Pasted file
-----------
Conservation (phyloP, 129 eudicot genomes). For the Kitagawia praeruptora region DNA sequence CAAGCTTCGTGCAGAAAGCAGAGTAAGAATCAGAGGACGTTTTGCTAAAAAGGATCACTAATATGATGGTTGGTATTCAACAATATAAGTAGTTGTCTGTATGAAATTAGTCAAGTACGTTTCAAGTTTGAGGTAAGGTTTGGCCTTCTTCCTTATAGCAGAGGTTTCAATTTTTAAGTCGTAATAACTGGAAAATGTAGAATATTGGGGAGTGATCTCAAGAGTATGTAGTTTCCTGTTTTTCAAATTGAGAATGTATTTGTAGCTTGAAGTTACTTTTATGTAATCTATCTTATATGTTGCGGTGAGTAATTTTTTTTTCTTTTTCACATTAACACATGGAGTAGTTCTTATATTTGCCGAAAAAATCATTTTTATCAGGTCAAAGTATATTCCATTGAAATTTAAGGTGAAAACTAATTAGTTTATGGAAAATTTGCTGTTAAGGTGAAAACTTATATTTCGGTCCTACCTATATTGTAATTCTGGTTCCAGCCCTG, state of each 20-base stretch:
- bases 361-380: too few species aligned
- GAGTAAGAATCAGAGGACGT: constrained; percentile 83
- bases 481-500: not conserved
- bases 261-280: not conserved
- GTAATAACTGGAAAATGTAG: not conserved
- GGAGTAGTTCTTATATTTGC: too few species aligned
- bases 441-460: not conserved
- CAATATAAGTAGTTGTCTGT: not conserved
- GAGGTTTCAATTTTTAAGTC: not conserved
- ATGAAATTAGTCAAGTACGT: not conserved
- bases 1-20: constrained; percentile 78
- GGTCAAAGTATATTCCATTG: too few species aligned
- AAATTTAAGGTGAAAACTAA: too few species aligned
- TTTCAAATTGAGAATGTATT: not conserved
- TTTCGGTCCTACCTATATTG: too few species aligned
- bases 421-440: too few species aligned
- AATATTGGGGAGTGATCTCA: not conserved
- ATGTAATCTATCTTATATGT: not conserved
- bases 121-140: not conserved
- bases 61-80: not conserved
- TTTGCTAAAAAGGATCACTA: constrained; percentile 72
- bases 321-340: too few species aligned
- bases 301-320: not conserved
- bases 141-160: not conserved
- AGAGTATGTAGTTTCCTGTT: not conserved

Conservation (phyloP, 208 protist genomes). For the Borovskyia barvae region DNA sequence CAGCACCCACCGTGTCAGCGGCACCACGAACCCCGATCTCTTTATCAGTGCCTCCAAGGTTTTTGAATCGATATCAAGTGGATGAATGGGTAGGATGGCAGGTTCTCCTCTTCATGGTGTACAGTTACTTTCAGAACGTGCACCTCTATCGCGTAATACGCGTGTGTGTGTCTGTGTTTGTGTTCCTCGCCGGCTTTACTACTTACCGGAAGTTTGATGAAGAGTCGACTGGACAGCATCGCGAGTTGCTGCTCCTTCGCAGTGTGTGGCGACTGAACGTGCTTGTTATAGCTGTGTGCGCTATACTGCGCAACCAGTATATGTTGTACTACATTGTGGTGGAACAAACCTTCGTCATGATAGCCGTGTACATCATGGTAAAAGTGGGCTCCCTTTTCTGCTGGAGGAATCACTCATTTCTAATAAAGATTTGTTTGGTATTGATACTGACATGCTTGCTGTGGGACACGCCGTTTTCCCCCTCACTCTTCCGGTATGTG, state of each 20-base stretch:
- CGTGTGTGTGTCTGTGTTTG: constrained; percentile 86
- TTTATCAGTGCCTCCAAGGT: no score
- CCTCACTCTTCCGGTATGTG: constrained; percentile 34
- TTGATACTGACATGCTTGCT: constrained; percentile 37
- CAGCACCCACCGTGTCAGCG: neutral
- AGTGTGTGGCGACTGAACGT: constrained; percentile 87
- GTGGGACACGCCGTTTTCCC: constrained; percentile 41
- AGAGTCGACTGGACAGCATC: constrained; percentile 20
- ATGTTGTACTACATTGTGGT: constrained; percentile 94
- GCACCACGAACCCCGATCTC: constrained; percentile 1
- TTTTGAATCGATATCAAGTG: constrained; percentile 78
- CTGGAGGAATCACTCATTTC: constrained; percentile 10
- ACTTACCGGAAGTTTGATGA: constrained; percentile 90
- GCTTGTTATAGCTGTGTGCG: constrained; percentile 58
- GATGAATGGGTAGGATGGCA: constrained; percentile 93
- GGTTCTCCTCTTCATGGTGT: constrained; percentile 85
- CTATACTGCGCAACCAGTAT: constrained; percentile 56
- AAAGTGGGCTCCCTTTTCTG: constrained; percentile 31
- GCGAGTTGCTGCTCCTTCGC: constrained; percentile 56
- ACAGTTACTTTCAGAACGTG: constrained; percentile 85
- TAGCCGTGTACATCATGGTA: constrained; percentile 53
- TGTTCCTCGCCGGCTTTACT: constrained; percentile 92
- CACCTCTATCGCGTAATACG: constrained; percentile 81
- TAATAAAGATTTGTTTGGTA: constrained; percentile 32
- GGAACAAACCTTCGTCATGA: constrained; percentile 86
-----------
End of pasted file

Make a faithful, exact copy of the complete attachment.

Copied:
Conservation (phyloP, 129 eudicot genomes). For the Kitagawia praeruptora region DNA sequence CAAGCTTCGTGCAGAAAGCAGAGTAAGAATCAGAGGACGTTTTGCTAAAAAGGATCACTAATATGATGGTTGGTATTCAACAATATAAGTAGTTGTCTGTATGAAATTAGTCAAGTACGTTTCAAGTTTGAGGTAAGGTTTGGCCTTCTTCCTTATAGCAGAGGTTTCAATTTTTAAGTCGTAATAACTGGAAAATGTAGAATATTGGGGAGTGATCTCAAGAGTATGTAGTTTCCTGTTTTTCAAATTGAGAATGTATTTGTAGCTTGAAGTTACTTTTATGTAATCTATCTTATATGTTGCGGTGAGTAATTTTTTTTTCTTTTTCACATTAACACATGGAGTAGTTCTTATATTTGCCGAAAAAATCATTTTTATCAGGTCAAAGTATATTCCATTGAAATTTAAGGTGAAAACTAATTAGTTTATGGAAAATTTGCTGTTAAGGTGAAAACTTATATTTCGGTCCTACCTATATTGTAATTCTGGTTCCAGCCCTG, state of each 20-base stretch:
- bases 361-380: too few species aligned
- GAGTAAGAATCAGAGGACGT: constrained; percentile 83
- bases 481-500: not conserved
- bases 261-280: not conserved
- GTAATAACTGGAAAATGTAG: not conserved
- GGAGTAGTTCTTATATTTGC: too few species aligned
- bases 441-460: not conserved
- CAATATAAGTAGTTGTCTGT: not conserved
- GAGGTTTCAATTTTTAAGTC: not conserved
- ATGAAATTAGTCAAGTACGT: not conserved
- bases 1-20: constrained; percentile 78
- GGTCAAAGTATATTCCATTG: too few species aligned
- AAATTTAAGGTGAAAACTAA: too few species aligned
- TTTCAAATTGAGAATGTATT: not conserved
- TTTCGGTCCTACCTATATTG: too few species aligned
- bases 421-440: too few species aligned
- AATATTGGGGAGTGATCTCA: not conserved
- ATGTAATCTATCTTATATGT: not conserved
- bases 121-140: not conserved
- bases 61-80: not conserved
- TTTGCTAAAAAGGATCACTA: constrained; percentile 72
- bases 321-340: too few species aligned
- bases 301-320: not conserved
- bases 141-160: not conserved
- AGAGTATGTAGTTTCCTGTT: not conserved

Conservation (phyloP, 208 protist genomes). For the Borovskyia barvae region DNA sequence CAGCACCCACCGTGTCAGCGGCACCACGAACCCCGATCTCTTTATCAGTGCCTCCAAGGTTTTTGAATCGATATCAAGTGGATGAATGGGTAGGATGGCAGGTTCTCCTCTTCATGGTGTACAGTTACTTTCAGAACGTGCACCTCTATCGCGTAATACGCGTGTGTGTGTCTGTGTTTGTGTTCCTCGCCGGCTTTACTACTTACCGGAAGTTTGATGAAGAGTCGACTGGACAGCATCGCGAGTTGCTGCTCCTTCGCAGTGTGTGGCGACTGAACGTGCTTGTTATAGCTGTGTGCGCTATACTGCGCAACCAGTATATGTTGTACTACATTGTGGTGGAACAAACCTTCGTCATGATAGCCGTGTACATCATGGTAAAAGTGGGCTCCCTTTTCTGCTGGAGGAATCACTCATTTCTAATAAAGATTTGTTTGGTATTGATACTGACATGCTTGCTGTGGGACACGCCGTTTTCCCCCTCACTCTTCCGGTATGTG, state of each 20-base stretch:
- CGTGTGTGTGTCTGTGTTTG: constrained; percentile 86
- TTTATCAGTGCCTCCAAGGT: no score
- CCTCACTCTTCCGGTATGTG: constrained; percentile 34
- TTGATACTGACATGCTTGCT: constrained; percentile 37
- CAGCACCCACCGTGTCAGCG: neutral
- AGTGTGTGGCGACTGAACGT: constrained; percentile 87
- GTGGGACACGCCGTTTTCCC: constrained; percentile 41
- AGAGTCGACTGGACAGCATC: constrained; percentile 20
- ATGTTGTACTACATTGTGGT: constrained; percentile 94
- GCACCACGAACCCCGATCTC: constrained; percentile 1
- TTTTGAATCGATATCAAGTG: constrained; percentile 78
- CTGGAGGAATCACTCATTTC: constrained; percentile 10
- ACTTACCGGAAGTTTGATGA: constrained; percentile 90
- GCTTGTTATAGCTGTGTGCG: constrained; percentile 58
- GATGAATGGGTAGGATGGCA: constrained; percentile 93
- GGTTCTCCTCTTCATGGTGT: constrained; percentile 85
- CTATACTGCGCAACCAGTAT: constrained; percentile 56
- AAAGTGGGCTCCCTTTTCTG: constrained; percentile 31
- GCGAGTTGCTGCTCCTTCGC: constrained; percentile 56
- ACAGTTACTTTCAGAACGTG: constrained; percentile 85
- TAGCCGTGTACATCATGGTA: constrained; percentile 53
- TGTTCCTCGCCGGCTTTACT: constrained; percentile 92
- CACCTCTATCGCGTAATACG: constrained; percentile 81
- TAATAAAGATTTGTTTGGTA: constrained; percentile 32
- GGAACAAACCTTCGTCATGA: constrained; percentile 86